More About the Female Power Project

The design for "Bride of Hurricanes; Shy as Magnolias"
The shawl design for “Bride of Hurricanes; Shy as Magnolias”

Now I want to write about another design in this series. This one is for Maya Angelou. This woman was amazing, she did so many things in her life and made art out of nearly everything she did. Of course she is best known for being a writer of memoir and poetry. Her first book, I know Why the Caged Bird Sings, is a masterpiece and I recommend it to everyone. I could very nearly grasp, probably as close as possible for me, what it was like to be a black girl growing up in Arkansas and subject to astonishing and appalling racism. But she was also a dancer, an actress (she’s in the original Roots), a singer, a wise woman. And here is a picture of her I found which pretty much sums up, I think, who she is. Even the worst things that can happen to you can be made into art and life and you can still laugh with all your heart. It is a kind of fecundity.

Chester Higgins Jr from Huffington Post
Chester Higgins Jr, from Huffington Post

I have called these Maya Angelou pieces, “Bride of Hurricanes, Shy as Magnolias.” My design is based on the imagery in three of her texts. The first is one of her poems called, “Woman Me.” It occurs to me just now that “Woman” could be a verb, a transitive verb, in the way “Mother” can be. Here is the poem.

"Woman Me" from The Complete Collected Poems of Maya Angelou, page 105
“Woman Me” from The Complete Collected Poems of Maya Angelou, page 105

The second text is from Letter to My Daughter, “We carry [the] accumulation of years in our bodies and on our faces, but generally our real selves, the children inside, are still innocent and shy as magnolias.” These two texts show a tension, a dichotomy, that comes up often in the depictions of Female Power. A kind of supernatural strength paired with a melting softness. The hurricane and the magnolia also share something else: the spiral form. The pinwheel quilt piece shape is another spiral reference. And quilts are often associated with Angelou’s life and work. (I could probably write a whole essay on how quilts relate to the life and work of Angelou. But here I would just like to say that if you haven’t looked closely at the quilts from Gee’s Bend, then stop right now and go look.)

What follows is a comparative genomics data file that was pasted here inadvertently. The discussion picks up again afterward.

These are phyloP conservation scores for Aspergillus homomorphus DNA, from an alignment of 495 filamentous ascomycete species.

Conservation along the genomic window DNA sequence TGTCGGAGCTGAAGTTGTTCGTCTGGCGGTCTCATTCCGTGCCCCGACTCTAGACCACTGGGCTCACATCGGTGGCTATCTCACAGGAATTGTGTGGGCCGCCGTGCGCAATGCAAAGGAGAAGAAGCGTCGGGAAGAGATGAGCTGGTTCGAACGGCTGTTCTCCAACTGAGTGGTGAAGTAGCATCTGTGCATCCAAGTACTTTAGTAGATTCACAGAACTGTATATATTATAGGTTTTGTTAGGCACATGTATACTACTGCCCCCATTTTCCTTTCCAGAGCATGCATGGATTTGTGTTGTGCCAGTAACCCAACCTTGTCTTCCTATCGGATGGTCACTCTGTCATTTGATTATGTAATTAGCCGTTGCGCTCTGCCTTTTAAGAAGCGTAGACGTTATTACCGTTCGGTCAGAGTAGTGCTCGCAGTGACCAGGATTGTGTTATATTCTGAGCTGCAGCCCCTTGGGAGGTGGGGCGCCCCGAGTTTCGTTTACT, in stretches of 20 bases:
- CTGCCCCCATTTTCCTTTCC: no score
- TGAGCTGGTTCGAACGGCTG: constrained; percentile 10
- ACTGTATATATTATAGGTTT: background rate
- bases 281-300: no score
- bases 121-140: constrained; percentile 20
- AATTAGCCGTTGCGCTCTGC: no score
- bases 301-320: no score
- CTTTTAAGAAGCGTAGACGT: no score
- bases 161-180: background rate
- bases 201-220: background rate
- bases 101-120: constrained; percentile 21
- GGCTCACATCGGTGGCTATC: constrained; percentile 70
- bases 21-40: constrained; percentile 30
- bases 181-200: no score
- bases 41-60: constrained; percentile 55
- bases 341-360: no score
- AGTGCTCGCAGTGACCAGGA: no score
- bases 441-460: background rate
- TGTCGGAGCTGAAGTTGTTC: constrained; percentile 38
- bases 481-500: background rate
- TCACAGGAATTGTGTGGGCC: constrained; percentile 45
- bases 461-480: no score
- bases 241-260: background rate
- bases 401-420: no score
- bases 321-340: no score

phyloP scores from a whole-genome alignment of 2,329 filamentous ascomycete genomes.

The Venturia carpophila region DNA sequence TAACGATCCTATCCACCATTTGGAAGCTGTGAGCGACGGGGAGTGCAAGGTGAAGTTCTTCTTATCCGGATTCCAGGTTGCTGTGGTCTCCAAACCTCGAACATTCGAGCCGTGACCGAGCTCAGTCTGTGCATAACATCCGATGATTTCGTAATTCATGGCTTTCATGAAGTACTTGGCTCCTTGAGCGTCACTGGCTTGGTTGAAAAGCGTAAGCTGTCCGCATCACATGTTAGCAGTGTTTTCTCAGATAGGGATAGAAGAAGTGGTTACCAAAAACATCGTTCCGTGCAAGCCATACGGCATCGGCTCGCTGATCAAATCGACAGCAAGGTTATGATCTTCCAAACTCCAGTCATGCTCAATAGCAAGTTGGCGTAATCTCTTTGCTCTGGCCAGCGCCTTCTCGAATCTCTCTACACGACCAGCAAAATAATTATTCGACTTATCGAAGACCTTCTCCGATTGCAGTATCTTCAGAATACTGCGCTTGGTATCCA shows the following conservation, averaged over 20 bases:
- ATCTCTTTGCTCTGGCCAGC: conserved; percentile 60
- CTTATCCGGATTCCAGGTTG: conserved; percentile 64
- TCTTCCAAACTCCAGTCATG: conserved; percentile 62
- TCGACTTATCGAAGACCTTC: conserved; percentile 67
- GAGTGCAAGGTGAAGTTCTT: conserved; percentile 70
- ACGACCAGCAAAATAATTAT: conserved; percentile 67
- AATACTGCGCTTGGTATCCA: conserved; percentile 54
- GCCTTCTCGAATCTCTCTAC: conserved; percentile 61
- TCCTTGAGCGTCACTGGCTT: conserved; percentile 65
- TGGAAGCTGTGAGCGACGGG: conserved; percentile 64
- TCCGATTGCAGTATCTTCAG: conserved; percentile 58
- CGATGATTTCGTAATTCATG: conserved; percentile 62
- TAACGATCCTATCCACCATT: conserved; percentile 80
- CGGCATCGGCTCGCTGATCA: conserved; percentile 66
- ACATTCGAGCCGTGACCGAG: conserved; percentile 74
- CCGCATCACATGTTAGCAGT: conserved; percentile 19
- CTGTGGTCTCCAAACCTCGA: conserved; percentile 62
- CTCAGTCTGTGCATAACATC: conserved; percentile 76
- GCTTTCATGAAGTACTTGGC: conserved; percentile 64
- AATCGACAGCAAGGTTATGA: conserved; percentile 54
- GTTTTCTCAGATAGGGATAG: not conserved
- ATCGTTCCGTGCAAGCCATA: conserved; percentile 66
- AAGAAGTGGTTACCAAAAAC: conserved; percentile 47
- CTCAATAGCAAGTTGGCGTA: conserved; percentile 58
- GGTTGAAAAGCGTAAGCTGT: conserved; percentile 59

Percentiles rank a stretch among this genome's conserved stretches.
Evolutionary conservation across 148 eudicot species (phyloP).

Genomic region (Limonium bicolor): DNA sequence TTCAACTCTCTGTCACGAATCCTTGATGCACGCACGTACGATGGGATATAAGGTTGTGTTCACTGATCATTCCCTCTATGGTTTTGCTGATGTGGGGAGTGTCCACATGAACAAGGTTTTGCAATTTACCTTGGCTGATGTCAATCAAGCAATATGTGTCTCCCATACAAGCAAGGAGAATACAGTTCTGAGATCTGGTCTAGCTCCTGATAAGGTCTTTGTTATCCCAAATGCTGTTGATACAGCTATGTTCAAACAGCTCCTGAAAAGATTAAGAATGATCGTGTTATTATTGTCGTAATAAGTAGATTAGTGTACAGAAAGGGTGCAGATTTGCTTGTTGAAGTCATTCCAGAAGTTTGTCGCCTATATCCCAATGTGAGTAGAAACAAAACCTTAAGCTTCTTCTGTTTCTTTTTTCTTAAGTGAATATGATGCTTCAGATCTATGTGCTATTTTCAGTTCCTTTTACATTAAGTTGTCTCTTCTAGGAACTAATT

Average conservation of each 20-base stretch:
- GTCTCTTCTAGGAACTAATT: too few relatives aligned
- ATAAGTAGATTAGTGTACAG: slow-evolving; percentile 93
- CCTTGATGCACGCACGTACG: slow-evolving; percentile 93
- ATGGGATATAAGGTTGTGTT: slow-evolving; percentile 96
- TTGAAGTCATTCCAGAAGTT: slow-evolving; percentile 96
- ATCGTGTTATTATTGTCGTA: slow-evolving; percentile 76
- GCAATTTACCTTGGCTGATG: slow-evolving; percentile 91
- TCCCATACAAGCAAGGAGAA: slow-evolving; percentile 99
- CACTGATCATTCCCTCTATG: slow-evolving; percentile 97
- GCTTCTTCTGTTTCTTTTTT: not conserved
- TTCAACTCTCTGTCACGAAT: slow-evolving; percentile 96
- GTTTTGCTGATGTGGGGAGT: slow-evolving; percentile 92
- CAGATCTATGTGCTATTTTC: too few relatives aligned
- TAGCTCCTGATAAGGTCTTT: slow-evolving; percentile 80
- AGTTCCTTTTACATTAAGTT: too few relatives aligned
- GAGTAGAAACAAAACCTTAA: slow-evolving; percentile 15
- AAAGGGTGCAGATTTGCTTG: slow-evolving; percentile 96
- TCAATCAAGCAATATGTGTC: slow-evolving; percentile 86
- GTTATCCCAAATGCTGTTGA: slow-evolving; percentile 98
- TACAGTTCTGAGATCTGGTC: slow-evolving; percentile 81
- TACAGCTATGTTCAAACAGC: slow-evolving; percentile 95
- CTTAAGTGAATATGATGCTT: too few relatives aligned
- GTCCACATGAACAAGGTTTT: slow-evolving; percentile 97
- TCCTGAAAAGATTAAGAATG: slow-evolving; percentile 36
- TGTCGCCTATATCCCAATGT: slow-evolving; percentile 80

Satellite Picture of Hurricane Frances
Satellite Picture of Hurricane Frances
Note the spiral anthers in this Magnolia grandiflora.
Magnolia petals unfold as a spiral.
Magnolia petals unfold as a spiral.

Quilt in Pinwheel Pattern. By Jim from Lexington, KY, USA ([1]) [CC BY-SA 2.0 (], via Wikimedia Commons
The third text is about color. Here is an excerpt from “Ain’t That Bad?” in the same poetry collection as “Woman Me.”

Dressing in purples and pinks and greens
Exotic as rum and Cokes
Living our lives with flash and style
Ain’t we colorful folks?

This is obviously where I got the color scheme.

I imagined my design process on this as mirroring the riot of activity in Angelou’s life. I was always adding more and then trying to pull everything together. I kept exploding the grid. Things would get muddled and then I would have to untangle the layers and forge clarity on the field of energy, trying to summon an energy that is at the origin of a flower and of a hurricane. Perhaps Angelou felt something like this when she was pushing her life into one memoir after another? When I then decided to make a scarf design on the same subject, I tried to simplify things by keeping to three analogous colors and only one kind of magnolia.

The scarf design for “Bride of Hurricanes; Shy as Magnolias”